Silent Season is a BC based label that imparts a strong visual impact. Their website (perhaps my favorite ever) and every release feature high quality nature images including beautiful Vancouver Island forests. It feels like there photos they use for their website and releases are so much more than just images, they are an integral part of everything they do. It imparts their ethos.

Even if you are doing a free release, I believe it’s 100% worth it to commission some cover art. I’m speaking for myself here but I’m more likely to check out a track or mix if there’s quality cover art. Perhaps it shows that you value your work. High quality posters raise the pervieved value of events. Using great art that is somehow logically connected to each other creates a sense of consistency. Have you noticed in record stores or online that you can often tell what label a release is on before you read it?

I absolutely love Prison Garde’s no-nonsense approach to the visual element (as he also acts as a curator for Catalog Gallery).

On the topic of design. If you are booking me for a show, and the aesthetic for the print material resembles a psychedelic spirit / shaman disguised as a forest animal / has more than on fluo pantone on a primrary color/ has my name written in weed leaves, or any type of budda/shiva/lion of judah icons, I will not post the information about the show. Forgive me, but I place a great deal of importance on visual language, and do not wish to be lumped into things that I find aesthetically offensive.

With that being said, if you are booking me, and want a tight looking flyer, drop an extra 100 bucks on the booking, send me the copy, and let me handle it for you. I will make it pretty, promise.

If you look at Cabfree’s work for sub|division – your subconscious mind (see what I did there) already knows that it’s part of a body of work even before you consciously identify it.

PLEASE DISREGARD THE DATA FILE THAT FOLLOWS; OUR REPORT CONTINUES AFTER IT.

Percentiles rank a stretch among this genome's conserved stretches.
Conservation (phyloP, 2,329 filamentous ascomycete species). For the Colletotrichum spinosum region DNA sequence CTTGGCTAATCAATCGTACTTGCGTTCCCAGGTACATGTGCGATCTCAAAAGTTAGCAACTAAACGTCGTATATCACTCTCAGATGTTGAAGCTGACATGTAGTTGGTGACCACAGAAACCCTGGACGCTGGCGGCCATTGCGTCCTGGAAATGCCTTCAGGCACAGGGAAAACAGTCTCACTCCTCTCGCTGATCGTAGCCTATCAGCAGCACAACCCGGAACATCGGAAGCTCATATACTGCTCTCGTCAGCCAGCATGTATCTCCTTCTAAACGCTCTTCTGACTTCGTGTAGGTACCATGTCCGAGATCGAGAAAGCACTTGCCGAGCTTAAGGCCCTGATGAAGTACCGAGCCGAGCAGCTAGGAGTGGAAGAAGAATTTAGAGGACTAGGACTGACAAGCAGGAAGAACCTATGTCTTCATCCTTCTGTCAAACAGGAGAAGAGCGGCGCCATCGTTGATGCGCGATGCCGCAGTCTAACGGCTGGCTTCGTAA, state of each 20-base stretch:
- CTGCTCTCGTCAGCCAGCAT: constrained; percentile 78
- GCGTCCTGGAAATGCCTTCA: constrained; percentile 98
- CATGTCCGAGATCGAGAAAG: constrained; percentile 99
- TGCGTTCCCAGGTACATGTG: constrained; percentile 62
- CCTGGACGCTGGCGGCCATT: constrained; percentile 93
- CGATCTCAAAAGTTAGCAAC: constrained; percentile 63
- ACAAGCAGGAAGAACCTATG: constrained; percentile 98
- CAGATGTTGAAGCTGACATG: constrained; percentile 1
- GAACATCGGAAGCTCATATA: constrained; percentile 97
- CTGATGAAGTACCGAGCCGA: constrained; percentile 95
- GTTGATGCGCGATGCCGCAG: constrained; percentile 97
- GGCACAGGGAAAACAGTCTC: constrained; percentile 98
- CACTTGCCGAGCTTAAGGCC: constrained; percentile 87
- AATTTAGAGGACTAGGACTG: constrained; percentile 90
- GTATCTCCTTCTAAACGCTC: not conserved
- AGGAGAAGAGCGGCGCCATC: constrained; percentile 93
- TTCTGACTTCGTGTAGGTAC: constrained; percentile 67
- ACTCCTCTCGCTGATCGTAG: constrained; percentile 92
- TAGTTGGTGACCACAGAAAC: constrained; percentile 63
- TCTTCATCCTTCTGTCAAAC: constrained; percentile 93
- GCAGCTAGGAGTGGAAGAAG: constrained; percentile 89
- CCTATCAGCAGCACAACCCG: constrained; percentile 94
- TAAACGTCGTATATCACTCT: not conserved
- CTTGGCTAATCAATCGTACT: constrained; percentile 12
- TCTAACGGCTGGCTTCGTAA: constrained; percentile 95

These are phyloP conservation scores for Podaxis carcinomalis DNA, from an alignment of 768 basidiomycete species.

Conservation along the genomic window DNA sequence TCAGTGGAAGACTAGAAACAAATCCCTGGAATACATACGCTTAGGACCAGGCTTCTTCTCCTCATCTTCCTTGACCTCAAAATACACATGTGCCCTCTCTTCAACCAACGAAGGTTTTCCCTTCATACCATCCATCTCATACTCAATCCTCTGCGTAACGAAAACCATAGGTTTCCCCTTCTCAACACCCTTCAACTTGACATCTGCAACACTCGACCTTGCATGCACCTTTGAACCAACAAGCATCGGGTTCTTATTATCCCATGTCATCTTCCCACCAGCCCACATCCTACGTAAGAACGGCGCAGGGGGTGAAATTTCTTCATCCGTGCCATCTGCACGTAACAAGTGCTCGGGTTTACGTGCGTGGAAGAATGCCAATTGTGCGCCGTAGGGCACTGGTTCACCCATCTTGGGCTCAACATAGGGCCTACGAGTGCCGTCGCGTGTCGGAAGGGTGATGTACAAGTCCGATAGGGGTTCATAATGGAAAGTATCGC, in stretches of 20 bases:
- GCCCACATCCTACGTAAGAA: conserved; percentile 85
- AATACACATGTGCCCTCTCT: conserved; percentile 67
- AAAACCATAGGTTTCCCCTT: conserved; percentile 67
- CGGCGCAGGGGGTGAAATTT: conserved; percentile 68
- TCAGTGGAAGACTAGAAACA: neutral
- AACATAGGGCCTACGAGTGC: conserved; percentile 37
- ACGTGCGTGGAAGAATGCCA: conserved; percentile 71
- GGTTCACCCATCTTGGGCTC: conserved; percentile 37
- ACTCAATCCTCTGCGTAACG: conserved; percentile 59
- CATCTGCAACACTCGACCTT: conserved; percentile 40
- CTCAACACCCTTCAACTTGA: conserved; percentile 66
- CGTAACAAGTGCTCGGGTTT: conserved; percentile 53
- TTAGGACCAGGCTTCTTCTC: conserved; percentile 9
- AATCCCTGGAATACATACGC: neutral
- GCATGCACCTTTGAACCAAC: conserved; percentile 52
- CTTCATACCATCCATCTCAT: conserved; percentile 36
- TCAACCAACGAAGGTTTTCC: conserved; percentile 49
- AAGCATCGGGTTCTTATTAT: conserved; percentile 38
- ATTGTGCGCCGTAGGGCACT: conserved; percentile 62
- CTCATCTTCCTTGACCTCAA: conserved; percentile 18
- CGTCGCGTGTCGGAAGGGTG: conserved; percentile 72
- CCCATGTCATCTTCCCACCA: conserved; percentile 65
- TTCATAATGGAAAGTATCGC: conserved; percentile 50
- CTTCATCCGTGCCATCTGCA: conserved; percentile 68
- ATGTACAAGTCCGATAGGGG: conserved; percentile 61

• Create an impression on your audience before they even listen.
  • Hire someone to do your graphic work (let a pro work for you!)
  • Consistency, consistency, consistency is key.

This post is not so much a “big up” to efforts of friends, but rather to highlight what is working. Consistent visual branding helps tremendously (thank you Carlin). Don’t miss a crucial aspect of music culture. Look good, on purpose.

The Biggest / Best / First Principle.

How would you like a formula to completely dominate the music game in your city, country, or even genre? In his book “The Four Hour Work Week”, Timothy Ferris mentions 3 ways for a business to stand head and shoulders above its competition. It’s simple, but not necessarily easy:

Become perceived as the “biggest”, “best”, or “first” in your chosen market.

Let’s take a closer look and see how this applies to producers and performers.

(note: I use these terms loosely – think of them as philosophical ideals. I encourage you to strive for excellence, but keep in mind that you attract a very different audience with humility than with ego.)


Think of “biggest” in terms of how much attention you take up from the consuming public; how many eyes/ears are on you. If everyone is talking about an artist and their content is omnipresent online, there comes a point where they are perceived as “big”, “on fire”, or “a hit” at the moment. There is a change in perception when people start seeing something/someone advertised everywhereHave you ever “liked” an artist page because 100 of your friends do? Group mentality is fascinating; when you gain momentum, people will jump on board simply because others are supporting. Considerable attention can be achieved with a lot of time, effort (or money) and a good promotional campaign can help you garner support strategically.